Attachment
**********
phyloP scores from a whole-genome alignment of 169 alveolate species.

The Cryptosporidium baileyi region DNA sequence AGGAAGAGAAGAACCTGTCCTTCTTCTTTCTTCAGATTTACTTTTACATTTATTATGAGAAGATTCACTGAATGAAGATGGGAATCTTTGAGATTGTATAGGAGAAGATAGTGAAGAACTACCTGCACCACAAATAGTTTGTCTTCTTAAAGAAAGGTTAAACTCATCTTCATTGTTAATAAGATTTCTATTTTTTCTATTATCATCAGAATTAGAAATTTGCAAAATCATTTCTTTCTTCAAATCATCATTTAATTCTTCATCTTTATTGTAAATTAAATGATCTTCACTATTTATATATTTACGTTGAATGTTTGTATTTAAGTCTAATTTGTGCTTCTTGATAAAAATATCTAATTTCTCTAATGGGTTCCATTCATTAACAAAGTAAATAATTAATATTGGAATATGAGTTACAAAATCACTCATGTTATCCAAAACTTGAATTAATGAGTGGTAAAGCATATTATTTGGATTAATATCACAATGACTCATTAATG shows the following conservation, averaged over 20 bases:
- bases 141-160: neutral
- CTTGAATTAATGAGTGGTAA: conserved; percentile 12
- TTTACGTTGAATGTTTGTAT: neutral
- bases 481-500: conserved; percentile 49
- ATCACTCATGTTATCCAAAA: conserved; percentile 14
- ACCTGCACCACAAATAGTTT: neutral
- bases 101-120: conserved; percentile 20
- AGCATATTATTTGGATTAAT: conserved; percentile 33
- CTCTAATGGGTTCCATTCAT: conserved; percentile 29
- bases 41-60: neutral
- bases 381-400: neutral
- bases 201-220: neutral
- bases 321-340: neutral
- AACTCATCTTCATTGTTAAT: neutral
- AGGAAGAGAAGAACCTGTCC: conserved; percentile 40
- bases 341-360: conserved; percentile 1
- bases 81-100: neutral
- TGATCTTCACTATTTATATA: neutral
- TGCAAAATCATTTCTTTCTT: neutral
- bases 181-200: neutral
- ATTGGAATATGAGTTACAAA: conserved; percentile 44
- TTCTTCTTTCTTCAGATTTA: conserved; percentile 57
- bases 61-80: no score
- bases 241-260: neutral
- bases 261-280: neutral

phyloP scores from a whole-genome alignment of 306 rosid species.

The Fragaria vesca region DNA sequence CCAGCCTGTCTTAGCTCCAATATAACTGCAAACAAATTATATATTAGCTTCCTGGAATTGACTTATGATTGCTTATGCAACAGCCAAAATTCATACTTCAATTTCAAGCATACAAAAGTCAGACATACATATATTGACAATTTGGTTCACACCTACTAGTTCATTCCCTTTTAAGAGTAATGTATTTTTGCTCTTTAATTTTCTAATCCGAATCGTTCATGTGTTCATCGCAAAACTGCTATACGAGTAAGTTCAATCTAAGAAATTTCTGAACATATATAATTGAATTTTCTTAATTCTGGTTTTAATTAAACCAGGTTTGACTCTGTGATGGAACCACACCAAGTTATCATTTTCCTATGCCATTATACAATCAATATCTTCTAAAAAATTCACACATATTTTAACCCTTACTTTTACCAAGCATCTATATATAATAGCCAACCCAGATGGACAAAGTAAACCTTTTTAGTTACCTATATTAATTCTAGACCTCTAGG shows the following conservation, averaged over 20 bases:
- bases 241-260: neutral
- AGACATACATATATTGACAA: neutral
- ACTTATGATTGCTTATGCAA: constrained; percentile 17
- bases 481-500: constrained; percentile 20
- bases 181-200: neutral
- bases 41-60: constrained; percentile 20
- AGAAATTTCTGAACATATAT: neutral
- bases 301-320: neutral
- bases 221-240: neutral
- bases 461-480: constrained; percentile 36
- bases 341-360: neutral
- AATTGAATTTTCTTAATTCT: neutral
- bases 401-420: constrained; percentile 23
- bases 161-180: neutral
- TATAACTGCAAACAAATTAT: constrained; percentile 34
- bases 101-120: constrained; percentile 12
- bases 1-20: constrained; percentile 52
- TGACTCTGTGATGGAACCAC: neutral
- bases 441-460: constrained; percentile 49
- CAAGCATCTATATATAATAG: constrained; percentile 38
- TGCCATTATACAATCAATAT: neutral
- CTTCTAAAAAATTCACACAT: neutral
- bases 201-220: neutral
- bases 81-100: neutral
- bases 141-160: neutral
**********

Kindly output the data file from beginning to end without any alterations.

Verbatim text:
phyloP scores from a whole-genome alignment of 169 alveolate species.

The Cryptosporidium baileyi region DNA sequence AGGAAGAGAAGAACCTGTCCTTCTTCTTTCTTCAGATTTACTTTTACATTTATTATGAGAAGATTCACTGAATGAAGATGGGAATCTTTGAGATTGTATAGGAGAAGATAGTGAAGAACTACCTGCACCACAAATAGTTTGTCTTCTTAAAGAAAGGTTAAACTCATCTTCATTGTTAATAAGATTTCTATTTTTTCTATTATCATCAGAATTAGAAATTTGCAAAATCATTTCTTTCTTCAAATCATCATTTAATTCTTCATCTTTATTGTAAATTAAATGATCTTCACTATTTATATATTTACGTTGAATGTTTGTATTTAAGTCTAATTTGTGCTTCTTGATAAAAATATCTAATTTCTCTAATGGGTTCCATTCATTAACAAAGTAAATAATTAATATTGGAATATGAGTTACAAAATCACTCATGTTATCCAAAACTTGAATTAATGAGTGGTAAAGCATATTATTTGGATTAATATCACAATGACTCATTAATG shows the following conservation, averaged over 20 bases:
- bases 141-160: neutral
- CTTGAATTAATGAGTGGTAA: conserved; percentile 12
- TTTACGTTGAATGTTTGTAT: neutral
- bases 481-500: conserved; percentile 49
- ATCACTCATGTTATCCAAAA: conserved; percentile 14
- ACCTGCACCACAAATAGTTT: neutral
- bases 101-120: conserved; percentile 20
- AGCATATTATTTGGATTAAT: conserved; percentile 33
- CTCTAATGGGTTCCATTCAT: conserved; percentile 29
- bases 41-60: neutral
- bases 381-400: neutral
- bases 201-220: neutral
- bases 321-340: neutral
- AACTCATCTTCATTGTTAAT: neutral
- AGGAAGAGAAGAACCTGTCC: conserved; percentile 40
- bases 341-360: conserved; percentile 1
- bases 81-100: neutral
- TGATCTTCACTATTTATATA: neutral
- TGCAAAATCATTTCTTTCTT: neutral
- bases 181-200: neutral
- ATTGGAATATGAGTTACAAA: conserved; percentile 44
- TTCTTCTTTCTTCAGATTTA: conserved; percentile 57
- bases 61-80: no score
- bases 241-260: neutral
- bases 261-280: neutral

phyloP scores from a whole-genome alignment of 306 rosid species.

The Fragaria vesca region DNA sequence CCAGCCTGTCTTAGCTCCAATATAACTGCAAACAAATTATATATTAGCTTCCTGGAATTGACTTATGATTGCTTATGCAACAGCCAAAATTCATACTTCAATTTCAAGCATACAAAAGTCAGACATACATATATTGACAATTTGGTTCACACCTACTAGTTCATTCCCTTTTAAGAGTAATGTATTTTTGCTCTTTAATTTTCTAATCCGAATCGTTCATGTGTTCATCGCAAAACTGCTATACGAGTAAGTTCAATCTAAGAAATTTCTGAACATATATAATTGAATTTTCTTAATTCTGGTTTTAATTAAACCAGGTTTGACTCTGTGATGGAACCACACCAAGTTATCATTTTCCTATGCCATTATACAATCAATATCTTCTAAAAAATTCACACATATTTTAACCCTTACTTTTACCAAGCATCTATATATAATAGCCAACCCAGATGGACAAAGTAAACCTTTTTAGTTACCTATATTAATTCTAGACCTCTAGG shows the following conservation, averaged over 20 bases:
- bases 241-260: neutral
- AGACATACATATATTGACAA: neutral
- ACTTATGATTGCTTATGCAA: constrained; percentile 17
- bases 481-500: constrained; percentile 20
- bases 181-200: neutral
- bases 41-60: constrained; percentile 20
- AGAAATTTCTGAACATATAT: neutral
- bases 301-320: neutral
- bases 221-240: neutral
- bases 461-480: constrained; percentile 36
- bases 341-360: neutral
- AATTGAATTTTCTTAATTCT: neutral
- bases 401-420: constrained; percentile 23
- bases 161-180: neutral
- TATAACTGCAAACAAATTAT: constrained; percentile 34
- bases 101-120: constrained; percentile 12
- bases 1-20: constrained; percentile 52
- TGACTCTGTGATGGAACCAC: neutral
- bases 441-460: constrained; percentile 49
- CAAGCATCTATATATAATAG: constrained; percentile 38
- TGCCATTATACAATCAATAT: neutral
- CTTCTAAAAAATTCACACAT: neutral
- bases 201-220: neutral
- bases 81-100: neutral
- bases 141-160: neutral